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  • How death affects benefits

Bereavement benefits

You can claim certain benefits if you were looking after someone who has died. Bereavement benefits are not means tested, but they will be taken into account as income if you claim any means-tested benefits.

Bereavement payment

This is a one-off, tax-free payment of £2,000, paid on the death of your spouse or civil partner. It's only payable if you're under state pension age when your spouse died. There are also National Insurance contribution conditions based on your spouse or civil partner’s contribution record, unless they died as a result of an industrial injury or disease. You must claim this payment within 12 months of your spouse or civil partner’s death.

Bereavement Allowance

This is a regular taxable payment made if you were aged 45 or over when your spouse or civil partner died. It is payable for 52 weeks. The amount you're paid relates to your age when your spouse or civil partner died. It is only payable up to state pension age and will be reduced if your spouse or civil partner’s National Insurance contribution record was incomplete.

Widowed Parent’s Allowance

This is a regular, taxable payment for men or women under pension age who have been bereaved and have dependent children (or, in the case of women, if they're pregnant). If your spouse or civil partner met the National Insurance contributions conditions, the full rate is payable. If not, you receive a proportion of the allowance, unless they died of an industrial injury or disease.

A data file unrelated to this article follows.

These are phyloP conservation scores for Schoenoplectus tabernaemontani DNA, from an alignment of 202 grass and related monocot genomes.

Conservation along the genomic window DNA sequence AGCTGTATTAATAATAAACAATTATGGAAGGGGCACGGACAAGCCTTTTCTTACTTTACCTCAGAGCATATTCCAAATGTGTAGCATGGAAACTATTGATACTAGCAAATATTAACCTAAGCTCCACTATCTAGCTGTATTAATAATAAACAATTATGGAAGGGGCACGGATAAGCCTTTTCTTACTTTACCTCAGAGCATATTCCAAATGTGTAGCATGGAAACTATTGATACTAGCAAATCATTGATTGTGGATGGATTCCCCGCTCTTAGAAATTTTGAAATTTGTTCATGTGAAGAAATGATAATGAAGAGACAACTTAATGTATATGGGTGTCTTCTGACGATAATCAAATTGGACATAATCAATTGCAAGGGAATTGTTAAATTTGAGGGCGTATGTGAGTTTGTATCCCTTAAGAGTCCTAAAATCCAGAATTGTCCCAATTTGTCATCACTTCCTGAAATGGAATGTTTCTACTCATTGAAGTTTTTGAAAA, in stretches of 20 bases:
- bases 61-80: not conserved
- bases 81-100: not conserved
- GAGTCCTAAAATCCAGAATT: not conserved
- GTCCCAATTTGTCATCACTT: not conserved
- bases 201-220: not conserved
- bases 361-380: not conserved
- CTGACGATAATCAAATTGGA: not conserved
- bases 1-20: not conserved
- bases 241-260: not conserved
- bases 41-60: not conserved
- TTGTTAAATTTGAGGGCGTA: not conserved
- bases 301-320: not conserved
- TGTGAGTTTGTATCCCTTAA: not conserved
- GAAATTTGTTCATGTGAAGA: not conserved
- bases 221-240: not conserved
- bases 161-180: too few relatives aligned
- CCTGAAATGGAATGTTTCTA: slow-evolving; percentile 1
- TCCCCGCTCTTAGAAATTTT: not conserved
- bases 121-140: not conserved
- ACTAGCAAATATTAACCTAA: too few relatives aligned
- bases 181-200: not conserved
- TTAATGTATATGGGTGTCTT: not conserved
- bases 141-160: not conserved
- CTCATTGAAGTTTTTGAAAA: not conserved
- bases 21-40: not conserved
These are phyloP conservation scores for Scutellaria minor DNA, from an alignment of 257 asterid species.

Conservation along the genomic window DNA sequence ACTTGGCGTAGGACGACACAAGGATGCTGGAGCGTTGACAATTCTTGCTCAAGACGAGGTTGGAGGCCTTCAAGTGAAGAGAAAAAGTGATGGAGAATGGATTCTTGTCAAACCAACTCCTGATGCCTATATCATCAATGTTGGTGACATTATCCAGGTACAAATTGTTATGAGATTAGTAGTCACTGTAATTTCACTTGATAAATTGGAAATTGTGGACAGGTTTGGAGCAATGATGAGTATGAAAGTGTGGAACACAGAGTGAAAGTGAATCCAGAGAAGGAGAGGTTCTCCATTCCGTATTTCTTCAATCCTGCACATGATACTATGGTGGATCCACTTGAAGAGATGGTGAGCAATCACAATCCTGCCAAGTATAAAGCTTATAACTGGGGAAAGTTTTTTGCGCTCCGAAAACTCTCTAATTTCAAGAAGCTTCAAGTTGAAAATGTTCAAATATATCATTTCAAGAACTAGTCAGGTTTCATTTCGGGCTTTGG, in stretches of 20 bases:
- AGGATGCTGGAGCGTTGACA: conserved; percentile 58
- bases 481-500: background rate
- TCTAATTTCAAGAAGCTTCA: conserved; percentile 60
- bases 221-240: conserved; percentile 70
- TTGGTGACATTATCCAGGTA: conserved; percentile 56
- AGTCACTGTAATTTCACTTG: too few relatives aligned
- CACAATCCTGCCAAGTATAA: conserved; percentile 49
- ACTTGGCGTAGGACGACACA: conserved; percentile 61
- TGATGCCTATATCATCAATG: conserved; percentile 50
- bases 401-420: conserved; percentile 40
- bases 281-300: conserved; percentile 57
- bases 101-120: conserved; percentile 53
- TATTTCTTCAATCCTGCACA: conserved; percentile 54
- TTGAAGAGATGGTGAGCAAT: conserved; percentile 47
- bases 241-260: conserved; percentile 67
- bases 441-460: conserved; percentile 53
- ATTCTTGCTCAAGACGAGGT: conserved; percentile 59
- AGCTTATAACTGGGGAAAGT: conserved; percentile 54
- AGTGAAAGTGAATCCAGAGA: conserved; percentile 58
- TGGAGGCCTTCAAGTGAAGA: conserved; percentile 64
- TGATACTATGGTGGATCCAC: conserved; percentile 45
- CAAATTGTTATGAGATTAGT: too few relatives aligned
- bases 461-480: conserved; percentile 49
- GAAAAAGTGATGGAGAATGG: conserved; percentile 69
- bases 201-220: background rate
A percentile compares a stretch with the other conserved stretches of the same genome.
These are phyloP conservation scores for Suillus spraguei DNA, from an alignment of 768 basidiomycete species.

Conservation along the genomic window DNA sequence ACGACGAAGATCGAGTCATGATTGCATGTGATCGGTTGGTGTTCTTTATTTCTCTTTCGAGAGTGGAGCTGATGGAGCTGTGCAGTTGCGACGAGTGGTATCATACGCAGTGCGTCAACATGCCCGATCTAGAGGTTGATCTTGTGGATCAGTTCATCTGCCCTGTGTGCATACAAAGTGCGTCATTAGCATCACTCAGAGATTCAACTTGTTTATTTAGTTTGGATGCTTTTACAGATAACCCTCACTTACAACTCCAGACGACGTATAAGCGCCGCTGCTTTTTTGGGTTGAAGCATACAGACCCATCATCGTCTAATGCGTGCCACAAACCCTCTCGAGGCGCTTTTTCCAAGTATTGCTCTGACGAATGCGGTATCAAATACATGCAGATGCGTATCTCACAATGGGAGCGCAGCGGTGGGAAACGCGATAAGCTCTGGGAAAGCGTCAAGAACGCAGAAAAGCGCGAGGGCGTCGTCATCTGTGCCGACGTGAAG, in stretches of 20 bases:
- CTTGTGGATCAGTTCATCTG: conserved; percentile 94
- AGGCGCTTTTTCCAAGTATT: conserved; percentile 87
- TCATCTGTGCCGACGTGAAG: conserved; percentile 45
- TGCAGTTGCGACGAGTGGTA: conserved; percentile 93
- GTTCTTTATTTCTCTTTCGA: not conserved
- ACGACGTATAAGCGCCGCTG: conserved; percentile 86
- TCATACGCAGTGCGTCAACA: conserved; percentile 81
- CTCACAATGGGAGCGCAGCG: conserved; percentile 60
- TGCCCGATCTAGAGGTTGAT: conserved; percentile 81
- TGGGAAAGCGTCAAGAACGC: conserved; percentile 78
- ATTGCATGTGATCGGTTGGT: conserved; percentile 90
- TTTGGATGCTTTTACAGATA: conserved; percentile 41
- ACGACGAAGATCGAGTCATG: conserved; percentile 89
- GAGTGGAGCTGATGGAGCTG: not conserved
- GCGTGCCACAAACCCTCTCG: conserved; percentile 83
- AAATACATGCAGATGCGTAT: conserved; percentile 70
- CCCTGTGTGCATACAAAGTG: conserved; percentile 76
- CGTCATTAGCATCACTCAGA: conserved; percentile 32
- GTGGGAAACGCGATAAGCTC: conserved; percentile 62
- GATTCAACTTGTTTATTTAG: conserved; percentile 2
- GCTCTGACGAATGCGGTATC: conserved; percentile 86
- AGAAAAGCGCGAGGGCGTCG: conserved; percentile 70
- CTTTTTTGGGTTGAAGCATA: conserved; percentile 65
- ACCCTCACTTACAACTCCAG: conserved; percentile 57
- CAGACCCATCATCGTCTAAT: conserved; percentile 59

You cannot be paid Widowed Parent's Allowance and Bereavement Allowance at the same time. A Bereavement Payment can be paid in addition to Widowed Parent's Allowance or Bereavement Allowance.

To claim a bereavement benefit, ask for the appropriate claim form from any Department for Work and Pensions or Jobcentre Plus office. You can find more information and download claim forms online (see External links).

After pension age

Widowed Parent’s Allowance and Bereavement Allowance cannot be paid after state pension age. When you reach state pension age, and if you haven't remarried or formed a civil partnership, you'll be entitled to a pension, as long as your late spouse or civil partner satisfied the National Insurance contributions or died as a result of an industrial injury or disease.

You could qualify for a pension based on both your own National Insurance contributions record and your spouse or civil partner’s record, if that would give you a higher state pension. For further details contact the Pension Service on 0845 6060 265.

The official online source of government information on benefits is GOV.UK.


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The 1 comments posted are personal views. Any information they give has not been checked and may not be accurate.

Rooi said on 18 April 2014

Reading the article regarding grants/payments available when my partner eventually passes from dementia and after caring for her on a pittance for 9 years or so far I find that funds are only extended if you are under retirement age. So the more likely you are to die the less you get,,,,,DWP strikes again

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Page last reviewed: 13/06/2012

Next review due: 13/06/2014

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